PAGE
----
Space looks up down under

Fifty years after the launch of Australia’s first satellite, WRESAT, the government is making a new commitment to space. (credit: IAC 2017)





This week, the center of gravity of the world’s space community has shifted to an unfamiliar location: Adelaide, Australia. The city is hosting the 68th International Astronautical Congress, a week-long meeting that brings together representatives of civil and commercial space organizations—military space is largely neglected—for planetary panels and technical paper presentations on a very broad range of topics. (This year, that includes a return appearance by Elon Musk at the end of the week to provide an update on SpaceX’s Mars plans that he announced at last year’s IAC in Guadalajara, Mexico.)

A customary opening panel session at each year’s conference is one with the heads of major space agencies from the US, Russia, Europe, China, India, and others. The host nation of the conference is also often included on the panel, regarding of the size of its space agency: last year, the head of Mexico’s space agency appeared on the stage with the major spacefaring nations when the conference was held in Guadalajara. That wouldn’t be possible this year, though: Australia doesn’t have a space agency.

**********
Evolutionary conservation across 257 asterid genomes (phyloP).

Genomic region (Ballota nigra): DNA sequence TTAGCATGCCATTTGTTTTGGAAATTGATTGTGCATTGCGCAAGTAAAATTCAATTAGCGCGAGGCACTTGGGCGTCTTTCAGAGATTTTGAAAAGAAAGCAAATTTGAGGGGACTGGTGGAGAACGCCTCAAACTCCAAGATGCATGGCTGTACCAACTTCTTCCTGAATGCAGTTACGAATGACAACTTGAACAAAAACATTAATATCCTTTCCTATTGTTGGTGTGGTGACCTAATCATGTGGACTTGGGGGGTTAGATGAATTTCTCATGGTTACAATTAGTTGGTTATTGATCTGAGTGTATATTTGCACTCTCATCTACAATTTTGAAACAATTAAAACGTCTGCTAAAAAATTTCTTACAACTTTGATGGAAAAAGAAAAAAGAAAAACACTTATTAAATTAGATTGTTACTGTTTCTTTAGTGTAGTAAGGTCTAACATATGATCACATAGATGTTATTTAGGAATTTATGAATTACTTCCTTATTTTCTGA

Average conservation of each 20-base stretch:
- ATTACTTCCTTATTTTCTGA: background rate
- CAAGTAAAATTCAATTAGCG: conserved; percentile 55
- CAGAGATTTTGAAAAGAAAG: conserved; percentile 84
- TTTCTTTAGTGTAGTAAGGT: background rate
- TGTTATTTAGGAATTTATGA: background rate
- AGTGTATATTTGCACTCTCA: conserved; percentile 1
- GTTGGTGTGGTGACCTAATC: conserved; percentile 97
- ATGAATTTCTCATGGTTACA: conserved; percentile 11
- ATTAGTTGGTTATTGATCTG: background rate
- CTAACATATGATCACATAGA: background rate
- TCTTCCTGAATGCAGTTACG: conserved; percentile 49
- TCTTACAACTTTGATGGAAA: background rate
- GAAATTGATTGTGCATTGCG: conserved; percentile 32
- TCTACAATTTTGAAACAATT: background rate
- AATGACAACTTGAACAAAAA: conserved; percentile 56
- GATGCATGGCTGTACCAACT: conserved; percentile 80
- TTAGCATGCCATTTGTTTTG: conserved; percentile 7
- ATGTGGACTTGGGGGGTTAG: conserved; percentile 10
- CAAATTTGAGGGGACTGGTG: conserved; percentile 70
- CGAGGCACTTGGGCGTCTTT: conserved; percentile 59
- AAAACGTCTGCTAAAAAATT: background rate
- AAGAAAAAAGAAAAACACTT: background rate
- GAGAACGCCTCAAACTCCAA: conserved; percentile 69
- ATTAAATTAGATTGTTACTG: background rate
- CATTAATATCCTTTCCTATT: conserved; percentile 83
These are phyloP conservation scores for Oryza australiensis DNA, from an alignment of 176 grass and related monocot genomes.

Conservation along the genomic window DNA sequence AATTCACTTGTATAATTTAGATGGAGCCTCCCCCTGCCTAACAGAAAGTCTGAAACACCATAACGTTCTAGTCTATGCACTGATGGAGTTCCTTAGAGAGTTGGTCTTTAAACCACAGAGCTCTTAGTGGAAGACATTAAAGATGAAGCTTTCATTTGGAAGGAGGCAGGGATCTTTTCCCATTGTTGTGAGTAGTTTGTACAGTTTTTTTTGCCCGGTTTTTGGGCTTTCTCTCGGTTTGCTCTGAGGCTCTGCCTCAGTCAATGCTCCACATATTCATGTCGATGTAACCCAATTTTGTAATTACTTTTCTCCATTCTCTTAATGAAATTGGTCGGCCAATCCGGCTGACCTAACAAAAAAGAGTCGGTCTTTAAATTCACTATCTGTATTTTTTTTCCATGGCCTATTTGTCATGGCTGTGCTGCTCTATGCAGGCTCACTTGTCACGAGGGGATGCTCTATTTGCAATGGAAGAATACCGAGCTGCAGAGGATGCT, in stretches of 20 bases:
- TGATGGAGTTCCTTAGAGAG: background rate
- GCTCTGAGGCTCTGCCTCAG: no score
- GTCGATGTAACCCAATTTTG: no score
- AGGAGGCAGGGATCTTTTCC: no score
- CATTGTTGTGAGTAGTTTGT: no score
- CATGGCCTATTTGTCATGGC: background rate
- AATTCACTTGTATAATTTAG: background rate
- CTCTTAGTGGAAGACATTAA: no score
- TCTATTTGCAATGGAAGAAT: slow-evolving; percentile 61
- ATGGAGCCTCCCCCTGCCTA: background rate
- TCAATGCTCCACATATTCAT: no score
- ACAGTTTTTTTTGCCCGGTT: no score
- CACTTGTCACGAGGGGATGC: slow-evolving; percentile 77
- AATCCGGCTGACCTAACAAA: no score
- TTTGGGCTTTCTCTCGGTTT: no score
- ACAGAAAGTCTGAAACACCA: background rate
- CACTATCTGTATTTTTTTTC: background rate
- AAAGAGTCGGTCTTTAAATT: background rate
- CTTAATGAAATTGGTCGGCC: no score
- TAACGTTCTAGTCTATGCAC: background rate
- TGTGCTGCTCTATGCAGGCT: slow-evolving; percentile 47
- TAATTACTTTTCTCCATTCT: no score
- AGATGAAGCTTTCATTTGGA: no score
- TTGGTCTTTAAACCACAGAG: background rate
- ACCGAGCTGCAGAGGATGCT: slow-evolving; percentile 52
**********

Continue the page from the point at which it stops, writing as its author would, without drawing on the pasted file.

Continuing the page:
But it will. At the conference’s formal opening session Monday morning, after a theatrical opening session that included aboriginal songs and a young ballet dancer soaring through the cosmos, Australian government officials took the stage to make an announcement.

Sen. Simon Birmingham, the Minister of Education in the government, noted that the federal government in Australia was in the process of a review of the country’s space capabilities, formally known as the Expert Reference Group. That review started months ago, and is not scheduled to be completed until perhaps early next year, which seemed to indicate the country would not use the conference to announce the formation of a space agency or other major policy.